5 Reasons Why You Don’t Understand Native English Speakers
The #1 question students often ask their English teacher is, “I understand everything you say but I don’t understand other native speakers… Why is that?” Here are some common reasons why and to keep in mind:
1. Native English speakers often “mumble”
Lots of native English speakers mumble when they talk. Mumbling is when a person speaks in a low, unclear manner. Why do people mumble? Mainly it’s lack of energy or lack of effort to communicate. Maybe the person is nervous or lacks confidence, or is tired or sick, or is not focusing on what they’re saying like when a person is multitasking.
Here’s a prank video showing you examples of mumbling.
Here’s a little presentation about how to avoid mumbling.
2. Native speakers often use of a lot of idioms and “colloquial expressions.”
An idiom is a common expression that means something different than it’s literal meaning. Examples of idioms include:
- Getting fired turned out to be a blessing in disguise.
- He’s got a chip on his shoulder.
- Would you cut me some slack?
- She let things get out of hand.
- See more
The use of idioms — just non-standard ways to say an idea – can confuse a non-native speaker.
3. They usually speak fast and have a lot of “ellipsis”.
How fast do native speakers speak? Well, there’s a wide range, but most native speakers speak about 180 words a minute – which is way faster than most English teachers speak. (I usually speak at about a 120 word a minute rate, which is comfortably slow.) Why do they speak fast? Usually we speak fast when we know our listener is already familiar with what we’re trying to say, so we don’t have to be so careful. Also, we can “leave out” stuff that the listener already knows – this is called “ellipsis.” So if you’re overhearing a native speaker, it will sound “fast” and “full of ellipsis” (missing information).
4. They usually don’t pronounce every letter
Native speakers usually talk quickly and don’t pronounce every letter when they talk which can make following them hard. This process is called “assimilation“. In presentation settings and classrooms however, native English speakers tend to speak clearer and pronounce more which makes it easier to understand them in these type of settings than on the street for example. Learn some of the “assimilation rules” and listening will be easier.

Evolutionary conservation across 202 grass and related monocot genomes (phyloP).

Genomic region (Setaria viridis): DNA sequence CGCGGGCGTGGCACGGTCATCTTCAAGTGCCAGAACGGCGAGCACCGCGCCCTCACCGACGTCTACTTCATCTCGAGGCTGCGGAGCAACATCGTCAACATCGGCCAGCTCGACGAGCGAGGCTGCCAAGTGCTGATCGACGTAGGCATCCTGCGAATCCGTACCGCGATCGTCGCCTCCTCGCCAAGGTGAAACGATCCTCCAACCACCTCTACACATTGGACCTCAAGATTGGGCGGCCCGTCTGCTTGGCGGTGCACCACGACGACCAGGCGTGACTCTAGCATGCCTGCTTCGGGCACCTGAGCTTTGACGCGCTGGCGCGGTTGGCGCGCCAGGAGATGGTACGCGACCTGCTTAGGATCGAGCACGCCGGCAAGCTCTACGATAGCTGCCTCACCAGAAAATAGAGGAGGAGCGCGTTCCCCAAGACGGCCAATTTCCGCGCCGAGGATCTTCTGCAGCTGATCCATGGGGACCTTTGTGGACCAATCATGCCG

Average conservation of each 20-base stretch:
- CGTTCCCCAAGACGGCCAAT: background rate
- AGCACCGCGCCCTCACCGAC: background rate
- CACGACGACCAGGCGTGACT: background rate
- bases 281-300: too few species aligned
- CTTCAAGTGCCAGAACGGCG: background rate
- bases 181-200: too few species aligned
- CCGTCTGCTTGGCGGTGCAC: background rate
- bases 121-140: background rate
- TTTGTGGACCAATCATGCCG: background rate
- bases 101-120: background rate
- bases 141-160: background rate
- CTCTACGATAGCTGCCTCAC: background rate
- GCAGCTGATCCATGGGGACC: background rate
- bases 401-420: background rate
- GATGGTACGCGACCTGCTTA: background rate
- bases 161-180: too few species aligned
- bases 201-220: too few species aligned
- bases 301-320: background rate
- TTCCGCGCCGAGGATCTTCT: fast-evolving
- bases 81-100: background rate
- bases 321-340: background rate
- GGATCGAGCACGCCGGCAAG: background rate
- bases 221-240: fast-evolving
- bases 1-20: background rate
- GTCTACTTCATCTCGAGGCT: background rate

5. They have different accents depending on country and region
Many different countries speak English and of course have their own “English”. Even within English speaking countries, different regions have different accents — many different accents. Have you ever compared the English of someone from California with the English of someone from the South, like Louisiana, Mississippi, or Georgia? You are probably used to the English you hear in the movies from major cities but less familiar with English from other countries or other parts of the country. You are probably more familiar with American English than Irish English for example, just as you are probably more familiar with California English than Arkansas English. Believe it or not it’s even hard for native English speakers to understand different English accents so don’t be hard on yourself.
At the end of the day, improving your listening skills is like anything else… it takes time, effort, study, and practice. You need to listen to LOTS of English for many hours, day after day, year after year. That’s what it takes to finally understand movies, TV shows, and native English speakers easily.